Search JTA's historical archive dating back to 1923

Jewish Groups Welcome Nomination of 1st Jewish Woman to High Court

June 15, 1993
See Original Daily Bulletin From This Date

Jewish groups have welcomed President Clinton’s surprise nomination to the Supreme Court of federal appeals court Judge Ruth Bader Ginsburg, who would be the first Jewish woman ever to serve on the nation’s top court.

Ginsburg, who was appointed to the U.S. Court of Appeals for the District of Columbia Circuit by former President Jimmy Carter in 1980, would be the first Jew to serve on the Supreme Court since Justice Abe Fortas resigned in 1969.

Because Ginsburg’s name was less prominent in the media speculation leading up to Clinton’s announcement Monday, Jewish groups said for the most part that they had only begun to study her judicial record and could not comment on the specifics of her past decisions.

Ginsburg, who would replace retiring Justice Byron White on the court, is regarded as a moderate.

In announcing her nomination, Clinton said Monday that she had “genuinely distinguished herself as one of our nation’s best judges, progressive in outlook, wise in judgment, balanced and fair in her opinions.”

He also said she would serve as a “force for consensus-building on the Supreme Court,” as she has on the appeals court.

Ginsburg told the crowd assembled in the White House Rose Garden for Monday’s announcement that her selection “contributes to the end of the days when women, at least half the talent pool in our society, appear in high places only as one-at-a-time performers.”

If confirmed by the Senate Judiciary Committee, Ginsburg would join the first woman to serve on the court, Justice Sandra Day O’Connor, appointed by Ronald Reagan in 1981.

“Many admirers of her work say that she is to the women’s movement what former Supreme Court Justice Thurgood Marshall was to the movement for the rights of African Americans,” Clinton said.

Ginsburg has argued women’s rights cases before the court, Clinton said, and won five out of six of them.


Overall, while pleased that the so-called “Jewish seat” on the court may be occupied once again — for the first time in nearly a quarter of a century — Jewish groups said they had not been actively lobbying for a Jewish justice.

Most officials from Jewish groups said recently that they would rather have a nominee with whom they were in philosophical agreement than someone who happened to be Jewish.

But the sense overall this week was one of pride that a Jewish woman with impressive credentials had been nominated.

Jewish leaders praised Ginsburg’s previous work in academia and as a pioneer in women’s rights issues.

“Judge Ginsburg’s background as a law professor and work as founder of the Women’s Rights Project of the American Civil Liberties Union suggests that she is well-prepared for service on the Supreme Court,” American Jewish Congress President Robert LIfton said in a statement Monday.

Lifton also noted that Ginsburg had been a member of AJCongress and had actively participated in the group’s Commission on Law and Social Action in the late 1970s and early 1980s before being named to the bench.

“Judge Ginsburg has a breadth of experience and judicial temperament,” said Warren Eisenberg, director of B’nai B’rith’s International Council. “We welcome her direct experience in women’s issues.”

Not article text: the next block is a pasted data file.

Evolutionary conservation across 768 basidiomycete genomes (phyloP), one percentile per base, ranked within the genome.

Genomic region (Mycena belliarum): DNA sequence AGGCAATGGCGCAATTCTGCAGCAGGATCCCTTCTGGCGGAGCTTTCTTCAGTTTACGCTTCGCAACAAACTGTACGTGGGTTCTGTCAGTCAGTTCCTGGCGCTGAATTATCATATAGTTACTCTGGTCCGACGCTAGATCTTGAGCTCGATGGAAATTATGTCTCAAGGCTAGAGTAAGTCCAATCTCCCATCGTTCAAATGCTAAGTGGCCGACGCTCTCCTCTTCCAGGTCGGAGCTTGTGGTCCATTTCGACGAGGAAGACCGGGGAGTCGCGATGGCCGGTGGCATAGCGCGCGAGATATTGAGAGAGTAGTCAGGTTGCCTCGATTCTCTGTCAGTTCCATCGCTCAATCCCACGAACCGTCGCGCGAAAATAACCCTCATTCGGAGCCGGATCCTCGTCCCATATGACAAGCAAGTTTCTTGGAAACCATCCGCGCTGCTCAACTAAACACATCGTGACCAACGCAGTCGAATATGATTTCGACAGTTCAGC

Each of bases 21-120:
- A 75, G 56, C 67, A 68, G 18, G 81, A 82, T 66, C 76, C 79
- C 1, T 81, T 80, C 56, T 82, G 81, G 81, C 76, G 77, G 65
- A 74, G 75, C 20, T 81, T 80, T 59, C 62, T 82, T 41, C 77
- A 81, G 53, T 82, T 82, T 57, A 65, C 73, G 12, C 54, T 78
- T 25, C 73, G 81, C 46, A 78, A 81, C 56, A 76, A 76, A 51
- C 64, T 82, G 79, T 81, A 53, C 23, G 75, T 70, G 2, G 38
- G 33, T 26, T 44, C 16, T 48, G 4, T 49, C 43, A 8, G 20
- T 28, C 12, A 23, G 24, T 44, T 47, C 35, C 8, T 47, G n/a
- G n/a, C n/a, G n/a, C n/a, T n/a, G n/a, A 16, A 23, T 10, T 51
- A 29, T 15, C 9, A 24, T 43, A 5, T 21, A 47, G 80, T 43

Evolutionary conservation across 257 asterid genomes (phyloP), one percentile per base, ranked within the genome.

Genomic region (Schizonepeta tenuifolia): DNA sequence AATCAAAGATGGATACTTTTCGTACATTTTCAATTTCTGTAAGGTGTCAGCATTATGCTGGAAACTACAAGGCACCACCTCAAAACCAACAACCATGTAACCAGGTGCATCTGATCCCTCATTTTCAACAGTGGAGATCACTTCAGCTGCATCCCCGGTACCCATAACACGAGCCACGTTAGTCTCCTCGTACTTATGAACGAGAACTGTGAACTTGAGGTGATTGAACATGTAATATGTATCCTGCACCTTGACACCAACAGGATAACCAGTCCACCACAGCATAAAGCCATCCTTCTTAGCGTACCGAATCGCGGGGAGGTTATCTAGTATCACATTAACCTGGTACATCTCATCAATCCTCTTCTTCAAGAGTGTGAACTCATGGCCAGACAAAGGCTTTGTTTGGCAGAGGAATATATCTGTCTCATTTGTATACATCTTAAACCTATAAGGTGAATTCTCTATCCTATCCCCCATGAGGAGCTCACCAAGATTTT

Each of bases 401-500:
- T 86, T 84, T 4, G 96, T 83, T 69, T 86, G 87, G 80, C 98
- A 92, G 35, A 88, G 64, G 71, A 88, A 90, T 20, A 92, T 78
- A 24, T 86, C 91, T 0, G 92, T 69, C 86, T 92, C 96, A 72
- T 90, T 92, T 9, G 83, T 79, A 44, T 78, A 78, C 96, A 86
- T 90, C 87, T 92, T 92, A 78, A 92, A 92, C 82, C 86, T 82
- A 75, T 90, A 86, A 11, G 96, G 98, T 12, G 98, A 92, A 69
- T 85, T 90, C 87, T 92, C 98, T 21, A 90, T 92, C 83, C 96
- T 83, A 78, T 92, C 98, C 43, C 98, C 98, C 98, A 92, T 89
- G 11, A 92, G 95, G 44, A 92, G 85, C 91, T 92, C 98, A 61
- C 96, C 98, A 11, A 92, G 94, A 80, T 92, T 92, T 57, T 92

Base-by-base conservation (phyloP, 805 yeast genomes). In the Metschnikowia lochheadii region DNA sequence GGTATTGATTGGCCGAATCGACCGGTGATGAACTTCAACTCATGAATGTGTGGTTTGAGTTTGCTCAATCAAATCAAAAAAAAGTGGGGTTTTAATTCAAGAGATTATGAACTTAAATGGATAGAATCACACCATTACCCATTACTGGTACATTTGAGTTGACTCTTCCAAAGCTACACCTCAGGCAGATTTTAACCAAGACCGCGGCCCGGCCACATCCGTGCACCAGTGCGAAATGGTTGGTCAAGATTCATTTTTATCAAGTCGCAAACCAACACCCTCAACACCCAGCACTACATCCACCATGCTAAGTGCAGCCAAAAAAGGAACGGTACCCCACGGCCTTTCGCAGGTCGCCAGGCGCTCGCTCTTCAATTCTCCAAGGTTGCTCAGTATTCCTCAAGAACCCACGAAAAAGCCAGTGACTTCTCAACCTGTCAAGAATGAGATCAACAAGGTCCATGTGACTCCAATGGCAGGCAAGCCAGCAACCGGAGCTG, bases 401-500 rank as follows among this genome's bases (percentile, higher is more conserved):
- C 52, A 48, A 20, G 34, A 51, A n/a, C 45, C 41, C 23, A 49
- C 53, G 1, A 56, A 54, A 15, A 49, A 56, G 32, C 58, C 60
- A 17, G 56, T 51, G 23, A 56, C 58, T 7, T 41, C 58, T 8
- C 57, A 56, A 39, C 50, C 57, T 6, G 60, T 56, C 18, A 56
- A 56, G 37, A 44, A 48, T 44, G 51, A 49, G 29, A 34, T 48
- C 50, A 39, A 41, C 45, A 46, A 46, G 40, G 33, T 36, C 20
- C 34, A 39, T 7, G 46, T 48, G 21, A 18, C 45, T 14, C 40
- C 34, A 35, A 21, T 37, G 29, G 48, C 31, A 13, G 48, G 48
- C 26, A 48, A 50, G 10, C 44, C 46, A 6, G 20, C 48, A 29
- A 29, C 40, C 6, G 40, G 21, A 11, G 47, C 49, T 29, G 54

The National Jewish Democratic Council, a group promoting grass-roots Jewish Democratic political activity, also hailed Ginsburg’s “impressive legal credentials.”

Steve Gutow, the group’s executive director, said in a statement Monday that Clinton “deserves a lot of credit for selecting an appointee whose reputation as an outstanding jurist — not an ideologue — has earned her this nomination.”

While Ginsburg’s views on the 1973 landmark abortion ruling in Roe vs. Wade have been viewed by some as controversial, some in the Jewish community said she is within the spectrum of pro-choice voices on the issue.

“Some of the criticism of her has been unfair,” said Rabbi David Saperstein, director of the Religious Action Center of Reform Judaism.


In remarks recently, Ginsburg had criticized the sweeping scope of the Roe vs. Wade decision, arguing that a narrower ruling would have been less controversial and would have allowed states to liberalize their abortion rules more effectively.

Saperstein said Ginsburg would be “excellent” on such issues as civil liberties. First Amendment rights, the right to privacy and church-state separation, issues that are important to much of the Jewish community.

As the president observed while introducing Ginsburg, she is viewed as a conciliator between more conservative and liberal judges.

“She is very well-respected by her fellow jurists, both the liberal and conservative,” said Samuel Rabinove, legal director for the American Jewish Committee.

The tradition of a “Jewish seat” on the court started in 1916 with the appointment of Louis Brandeis and ended in 1969 with Fortas’ resignation.

Other Jewish justices to serve on the court during that period were Benjamin Cardozo, Felix Frankfurter and Arthur Goldberg.

Clinton’s nomination of Ginsburg came as something of a surprise, because speculation had been centering around Judge Stephen Breyer of Boston and Interior Secretary Bruce Babbitt.

But Breyer, who is also Jewish, ran into trouble when it was discovered he had a problem with Social Security taxes for domestic help similar to the problem that derailed Kimba Wood’s potential nomination for attorney general earlier this year. And Babbitt was considered difficult to replace at Interior.

Ginsburg, 60, has also served as a law professor at Columbia and Rutgers universities.

Recommended from JTA